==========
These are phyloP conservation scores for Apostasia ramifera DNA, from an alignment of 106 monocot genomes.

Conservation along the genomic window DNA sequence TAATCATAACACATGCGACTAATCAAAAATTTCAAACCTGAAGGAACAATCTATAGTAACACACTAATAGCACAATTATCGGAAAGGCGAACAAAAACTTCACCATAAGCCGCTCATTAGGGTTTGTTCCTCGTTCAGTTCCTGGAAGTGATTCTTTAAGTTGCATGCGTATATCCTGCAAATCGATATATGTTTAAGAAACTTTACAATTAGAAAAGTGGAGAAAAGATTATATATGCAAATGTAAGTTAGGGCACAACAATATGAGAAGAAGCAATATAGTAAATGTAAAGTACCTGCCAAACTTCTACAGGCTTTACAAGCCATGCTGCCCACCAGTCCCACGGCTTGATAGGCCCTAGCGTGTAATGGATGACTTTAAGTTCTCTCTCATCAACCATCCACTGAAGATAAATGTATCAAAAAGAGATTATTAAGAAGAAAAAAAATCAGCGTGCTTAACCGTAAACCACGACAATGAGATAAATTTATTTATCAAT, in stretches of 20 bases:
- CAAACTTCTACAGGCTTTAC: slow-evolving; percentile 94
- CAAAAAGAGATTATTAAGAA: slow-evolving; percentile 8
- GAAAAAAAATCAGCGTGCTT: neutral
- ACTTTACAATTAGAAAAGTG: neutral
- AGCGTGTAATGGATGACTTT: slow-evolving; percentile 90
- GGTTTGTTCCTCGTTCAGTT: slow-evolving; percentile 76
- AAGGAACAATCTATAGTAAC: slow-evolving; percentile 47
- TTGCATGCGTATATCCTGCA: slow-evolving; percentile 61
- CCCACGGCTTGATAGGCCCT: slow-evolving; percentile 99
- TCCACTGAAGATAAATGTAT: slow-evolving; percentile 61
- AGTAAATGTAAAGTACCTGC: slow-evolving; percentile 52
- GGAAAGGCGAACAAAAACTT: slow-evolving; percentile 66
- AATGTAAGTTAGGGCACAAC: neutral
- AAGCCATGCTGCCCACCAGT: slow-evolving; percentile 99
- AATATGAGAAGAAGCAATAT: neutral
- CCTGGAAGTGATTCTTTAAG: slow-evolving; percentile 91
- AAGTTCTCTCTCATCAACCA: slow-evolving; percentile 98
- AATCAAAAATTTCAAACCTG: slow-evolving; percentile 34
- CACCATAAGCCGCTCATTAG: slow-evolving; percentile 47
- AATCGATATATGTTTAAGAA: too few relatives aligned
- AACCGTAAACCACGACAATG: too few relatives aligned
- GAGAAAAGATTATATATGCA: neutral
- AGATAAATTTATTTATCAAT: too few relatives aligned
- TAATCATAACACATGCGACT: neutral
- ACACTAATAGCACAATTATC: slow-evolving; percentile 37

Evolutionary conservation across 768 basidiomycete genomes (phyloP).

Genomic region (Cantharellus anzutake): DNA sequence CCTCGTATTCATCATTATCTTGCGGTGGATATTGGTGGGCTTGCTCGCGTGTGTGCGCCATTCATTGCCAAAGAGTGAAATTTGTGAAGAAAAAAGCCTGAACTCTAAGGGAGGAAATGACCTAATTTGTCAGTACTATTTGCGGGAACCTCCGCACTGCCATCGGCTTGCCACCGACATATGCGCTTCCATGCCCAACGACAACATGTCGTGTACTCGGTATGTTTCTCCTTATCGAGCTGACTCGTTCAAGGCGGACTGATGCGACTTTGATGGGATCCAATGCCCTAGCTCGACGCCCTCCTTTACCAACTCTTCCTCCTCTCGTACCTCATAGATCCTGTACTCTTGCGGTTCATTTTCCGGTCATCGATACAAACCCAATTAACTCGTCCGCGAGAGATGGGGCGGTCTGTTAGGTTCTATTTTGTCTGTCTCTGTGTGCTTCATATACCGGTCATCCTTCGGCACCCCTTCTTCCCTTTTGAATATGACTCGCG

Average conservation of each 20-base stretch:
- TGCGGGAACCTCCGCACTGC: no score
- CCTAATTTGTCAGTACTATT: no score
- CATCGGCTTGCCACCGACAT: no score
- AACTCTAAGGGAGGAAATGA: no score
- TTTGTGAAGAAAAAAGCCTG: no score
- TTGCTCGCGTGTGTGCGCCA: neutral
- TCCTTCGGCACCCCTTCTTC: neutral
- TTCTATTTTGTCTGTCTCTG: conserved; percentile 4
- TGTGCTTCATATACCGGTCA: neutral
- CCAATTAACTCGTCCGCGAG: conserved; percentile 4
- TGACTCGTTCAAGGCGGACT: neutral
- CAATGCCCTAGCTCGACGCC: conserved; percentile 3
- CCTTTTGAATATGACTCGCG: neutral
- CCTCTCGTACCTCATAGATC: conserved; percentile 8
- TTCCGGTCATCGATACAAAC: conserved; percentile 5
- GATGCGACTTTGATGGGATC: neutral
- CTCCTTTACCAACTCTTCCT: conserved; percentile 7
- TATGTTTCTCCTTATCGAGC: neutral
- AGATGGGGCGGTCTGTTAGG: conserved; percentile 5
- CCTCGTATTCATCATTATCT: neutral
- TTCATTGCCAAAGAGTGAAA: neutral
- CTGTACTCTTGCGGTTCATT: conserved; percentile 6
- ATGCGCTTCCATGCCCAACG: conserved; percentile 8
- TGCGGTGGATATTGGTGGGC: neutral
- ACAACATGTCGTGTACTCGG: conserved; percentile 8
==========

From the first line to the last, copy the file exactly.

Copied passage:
These are phyloP conservation scores for Apostasia ramifera DNA, from an alignment of 106 monocot genomes.

Conservation along the genomic window DNA sequence TAATCATAACACATGCGACTAATCAAAAATTTCAAACCTGAAGGAACAATCTATAGTAACACACTAATAGCACAATTATCGGAAAGGCGAACAAAAACTTCACCATAAGCCGCTCATTAGGGTTTGTTCCTCGTTCAGTTCCTGGAAGTGATTCTTTAAGTTGCATGCGTATATCCTGCAAATCGATATATGTTTAAGAAACTTTACAATTAGAAAAGTGGAGAAAAGATTATATATGCAAATGTAAGTTAGGGCACAACAATATGAGAAGAAGCAATATAGTAAATGTAAAGTACCTGCCAAACTTCTACAGGCTTTACAAGCCATGCTGCCCACCAGTCCCACGGCTTGATAGGCCCTAGCGTGTAATGGATGACTTTAAGTTCTCTCTCATCAACCATCCACTGAAGATAAATGTATCAAAAAGAGATTATTAAGAAGAAAAAAAATCAGCGTGCTTAACCGTAAACCACGACAATGAGATAAATTTATTTATCAAT, in stretches of 20 bases:
- CAAACTTCTACAGGCTTTAC: slow-evolving; percentile 94
- CAAAAAGAGATTATTAAGAA: slow-evolving; percentile 8
- GAAAAAAAATCAGCGTGCTT: neutral
- ACTTTACAATTAGAAAAGTG: neutral
- AGCGTGTAATGGATGACTTT: slow-evolving; percentile 90
- GGTTTGTTCCTCGTTCAGTT: slow-evolving; percentile 76
- AAGGAACAATCTATAGTAAC: slow-evolving; percentile 47
- TTGCATGCGTATATCCTGCA: slow-evolving; percentile 61
- CCCACGGCTTGATAGGCCCT: slow-evolving; percentile 99
- TCCACTGAAGATAAATGTAT: slow-evolving; percentile 61
- AGTAAATGTAAAGTACCTGC: slow-evolving; percentile 52
- GGAAAGGCGAACAAAAACTT: slow-evolving; percentile 66
- AATGTAAGTTAGGGCACAAC: neutral
- AAGCCATGCTGCCCACCAGT: slow-evolving; percentile 99
- AATATGAGAAGAAGCAATAT: neutral
- CCTGGAAGTGATTCTTTAAG: slow-evolving; percentile 91
- AAGTTCTCTCTCATCAACCA: slow-evolving; percentile 98
- AATCAAAAATTTCAAACCTG: slow-evolving; percentile 34
- CACCATAAGCCGCTCATTAG: slow-evolving; percentile 47
- AATCGATATATGTTTAAGAA: too few relatives aligned
- AACCGTAAACCACGACAATG: too few relatives aligned
- GAGAAAAGATTATATATGCA: neutral
- AGATAAATTTATTTATCAAT: too few relatives aligned
- TAATCATAACACATGCGACT: neutral
- ACACTAATAGCACAATTATC: slow-evolving; percentile 37

Evolutionary conservation across 768 basidiomycete genomes (phyloP).

Genomic region (Cantharellus anzutake): DNA sequence CCTCGTATTCATCATTATCTTGCGGTGGATATTGGTGGGCTTGCTCGCGTGTGTGCGCCATTCATTGCCAAAGAGTGAAATTTGTGAAGAAAAAAGCCTGAACTCTAAGGGAGGAAATGACCTAATTTGTCAGTACTATTTGCGGGAACCTCCGCACTGCCATCGGCTTGCCACCGACATATGCGCTTCCATGCCCAACGACAACATGTCGTGTACTCGGTATGTTTCTCCTTATCGAGCTGACTCGTTCAAGGCGGACTGATGCGACTTTGATGGGATCCAATGCCCTAGCTCGACGCCCTCCTTTACCAACTCTTCCTCCTCTCGTACCTCATAGATCCTGTACTCTTGCGGTTCATTTTCCGGTCATCGATACAAACCCAATTAACTCGTCCGCGAGAGATGGGGCGGTCTGTTAGGTTCTATTTTGTCTGTCTCTGTGTGCTTCATATACCGGTCATCCTTCGGCACCCCTTCTTCCCTTTTGAATATGACTCGCG

Average conservation of each 20-base stretch:
- TGCGGGAACCTCCGCACTGC: no score
- CCTAATTTGTCAGTACTATT: no score
- CATCGGCTTGCCACCGACAT: no score
- AACTCTAAGGGAGGAAATGA: no score
- TTTGTGAAGAAAAAAGCCTG: no score
- TTGCTCGCGTGTGTGCGCCA: neutral
- TCCTTCGGCACCCCTTCTTC: neutral
- TTCTATTTTGTCTGTCTCTG: conserved; percentile 4
- TGTGCTTCATATACCGGTCA: neutral
- CCAATTAACTCGTCCGCGAG: conserved; percentile 4
- TGACTCGTTCAAGGCGGACT: neutral
- CAATGCCCTAGCTCGACGCC: conserved; percentile 3
- CCTTTTGAATATGACTCGCG: neutral
- CCTCTCGTACCTCATAGATC: conserved; percentile 8
- TTCCGGTCATCGATACAAAC: conserved; percentile 5
- GATGCGACTTTGATGGGATC: neutral
- CTCCTTTACCAACTCTTCCT: conserved; percentile 7
- TATGTTTCTCCTTATCGAGC: neutral
- AGATGGGGCGGTCTGTTAGG: conserved; percentile 5
- CCTCGTATTCATCATTATCT: neutral
- TTCATTGCCAAAGAGTGAAA: neutral
- CTGTACTCTTGCGGTTCATT: conserved; percentile 6
- ATGCGCTTCCATGCCCAACG: conserved; percentile 8
- TGCGGTGGATATTGGTGGGC: neutral
- ACAACATGTCGTGTACTCGG: conserved; percentile 8